10 Cataphractii Legion Terminators ready for the tabletop, with a couple of chainfists and a pair of plasma blasters in the unit for good measure. I absolutely loved the look of the autocannons, but plasma blasters just felt more appropriate for whatever unit they would be assaulting. Maybe next time.


The Legion Terminators were not all that different from my Tyrant Siege Terminators that I’d painted before, with a couple minor differences – the biggest of which being no sculpted on hazard stripes. Not a big deal though, as the absence of a cyclone missile launcher meant getting in and painting the stripes was fairly trivial. Small areas like Cataphractii shoulder parscare fairly ideal, and you can get reasonably straight lines just using decently sized brush at an angle. The minis once again didn’t look “right” however until my last step of sponging on Typhus Corrosion and Chainmail Silver.

The plasma blasters were the first plasma that I’d painted in the army, and so I had to make a decision on what colour to paint the glow – my initial gut reaction was a bright orange, though in the end I decided to steal an ideal from a friend’s Iron Warriors army and leave the heatsinks as a copper colour instead of glowing – something that I’d surprisingly not seen before his army, and somehow really suits the no frills utilitarian nature of the Iron Warriors.

Another quick thing I’d like to take note of on these Terminators – and the army on the whole – was the base trim, which is in Vallejo Heavy Charcoal. It’s very subtly different from a plain black rim, and matches the tone of the texture a little closer. I did as to provide a subtle association with my Space Wolves – my other, main 30K army, which has a Dark Fleshtone trim, matching the base tone on the texture atop their bases. For some reason, despite the wildly different painting approaches and colour choices in the armies and even bases themselves, it just right to stick to a convention of coloured base rims when painting armies for a specific game system/setting.


After Perturabo and the Terminators, I took a quick snap of everything I had finished already. This is somewhere in the region of 3,300 points and just about a playable army – it notably lacks anything heavier or more penetrating at range than a krak missille, though does boast a potential 32 krak missiles with Sunder/Tank Hunter. NOT BAD.


Next up, I really wanted to switch gears and do something different. Neither of my characters on the to-do list were particularly essential, neither were the Iron Circle Domitar (although part-painted already, so a fairly easy win) who I imagine will only see potential play in games of Zone Mortalis, and so the obvious choice was my Typhon Heavy Siege Tank. I got this model on eBay way back after I’d initially started this Iron Warriors force for a fairly sweet deal – it was about 75% the retail price (postage inclusive), assembled and painted – although in Raptors chapter colours, and with Raptors doors. No matter, I managed to blag a pair of Iron Warriors doors from ForgeWorld that same day, and they arrived in roughly about the same space of time.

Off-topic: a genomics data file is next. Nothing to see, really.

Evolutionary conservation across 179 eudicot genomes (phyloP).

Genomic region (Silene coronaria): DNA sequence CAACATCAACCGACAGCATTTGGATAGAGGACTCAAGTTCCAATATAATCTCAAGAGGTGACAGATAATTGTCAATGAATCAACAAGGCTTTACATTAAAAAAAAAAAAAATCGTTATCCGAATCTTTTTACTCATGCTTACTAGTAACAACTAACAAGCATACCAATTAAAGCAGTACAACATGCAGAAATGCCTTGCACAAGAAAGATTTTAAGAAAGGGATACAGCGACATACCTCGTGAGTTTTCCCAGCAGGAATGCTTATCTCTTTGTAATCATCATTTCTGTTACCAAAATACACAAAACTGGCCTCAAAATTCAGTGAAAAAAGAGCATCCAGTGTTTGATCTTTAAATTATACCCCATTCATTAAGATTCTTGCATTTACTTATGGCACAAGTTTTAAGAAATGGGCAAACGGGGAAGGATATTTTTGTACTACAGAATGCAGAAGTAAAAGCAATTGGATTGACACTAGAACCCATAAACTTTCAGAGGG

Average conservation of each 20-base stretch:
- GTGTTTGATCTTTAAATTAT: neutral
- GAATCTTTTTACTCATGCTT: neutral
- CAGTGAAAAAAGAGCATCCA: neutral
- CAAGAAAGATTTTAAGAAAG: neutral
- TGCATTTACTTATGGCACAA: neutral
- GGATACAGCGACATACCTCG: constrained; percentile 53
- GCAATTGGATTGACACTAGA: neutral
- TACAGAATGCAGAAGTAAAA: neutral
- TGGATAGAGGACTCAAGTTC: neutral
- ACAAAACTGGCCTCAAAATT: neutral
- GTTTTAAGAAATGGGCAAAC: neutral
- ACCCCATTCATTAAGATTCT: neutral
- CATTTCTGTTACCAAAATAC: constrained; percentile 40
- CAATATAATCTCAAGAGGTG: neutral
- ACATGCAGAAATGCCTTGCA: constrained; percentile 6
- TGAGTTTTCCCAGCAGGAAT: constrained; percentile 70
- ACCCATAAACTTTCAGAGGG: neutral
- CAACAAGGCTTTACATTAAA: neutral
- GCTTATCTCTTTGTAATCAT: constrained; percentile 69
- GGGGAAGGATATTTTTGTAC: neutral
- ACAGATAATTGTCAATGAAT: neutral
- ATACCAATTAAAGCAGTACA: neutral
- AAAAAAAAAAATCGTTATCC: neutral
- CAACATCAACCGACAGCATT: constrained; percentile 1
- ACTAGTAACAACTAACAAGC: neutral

I then promptly exchanged the doors, admired my handiwork, and stuck it in it’s KR foam for the next 6 months.

I’ll admit, the pre-assembly was a selling point for me originally with this guy, having memories of the horrifying experience I had assembling my Spartan Assault Tank, although looking back I think it was a bit of a false economy. For one, the Spartan really wasn’t that difficult to assemble in the first place, and was only complicated by my relative inexperience with ForgeWorld armour at the time and the fact that I was putting it together from sub-assembly after painting the interior. With neither of these factors affecting the Typhon, it probably wouldn’t have been too much effort. To make matters worse, when I took it out to slap on a few coats of Vallejo Metal Color2 Silver, I discovered the tracks were not assembled entirely flush, and the tank would rock on it’s diagonals. This was too frustrating for me to tolerate, and so I went crazy on it’s front right and rear left tracks with an emery board until the rock was fairly miniscule – this of course damaged the detail on the tracks, but this didn’t phase me much as they would be A. flush with the table anyway, so no-one would be looking that closely, and B. because I like to slather the tracks on my resin tanks with texture paints when I’m done painting anyway – this helps me fix any remaining, persistent imperfections, as well as prevents the exposed track links’ paint from chipping at their corners (texture paint is durable), in addition to providing some attractive looking weathering.


My Typhon Heavy Siege Tank, now featured on ForgeWorld’s website thanks to the magic of social media!


As for the paint job.. this thing was an absolute doddle. After putting some brush-on primer over the new Iron Warriors doors, I brushed a couple thin (but very opaque) coats of silver over the entire machine. After this, the tracks were covered in a reasonably thick layer of Typhus Corrosion, and I blocked in the basic details. The doors were painted black with a brass frame, and the details picked out in brass. I also painted the cannon brass with a black armour plating around it, the rear power plants housing was painted in black and the lascannons black/brass. The whole thing then got covered in a couple coats of Nuln Oil, as is the convention with this army.

I built a Rat Ogre for my Skaven Blood Bowl team while I waited for all this wash to dry.

Moreso than just about any army I’ve ever painted, I feel like the wash phase really advances this army from “looks like crap” to “just about finished”. The first coat, thanks to the very smooth finish of the AP Plate Mail primer I used across the board, tends to really settle into crevices, but it does dry with a slightly more matte finish across the mini – allowing the second coat to stain the mini itself a little more and tint the metal to a darker, boltgun metal hue. Next up, I did a very sparing amount of brush highlights, mainly on the doors to help the IV Legion Skull iconography pop a little more, and I painted on my chevrons onto the cannons armoured plate – I tried for the first time to use a masking tape approach here to help with my straight lines, but found the edges still wobbled a bit – though I confess it did likely help with keeping the blocks of colour straight and not bending or curving at all. This wasn’t particularly difficult or time consuming here either – three or four thin coats of Vallejo Game Filthy Brown gave a really lovely, opaque yellow finish, and I painted the edges of the stripes with a bit of Filthy Brown or Black mixed with a bit of Elfic Flesh. With this done, it was weathering time.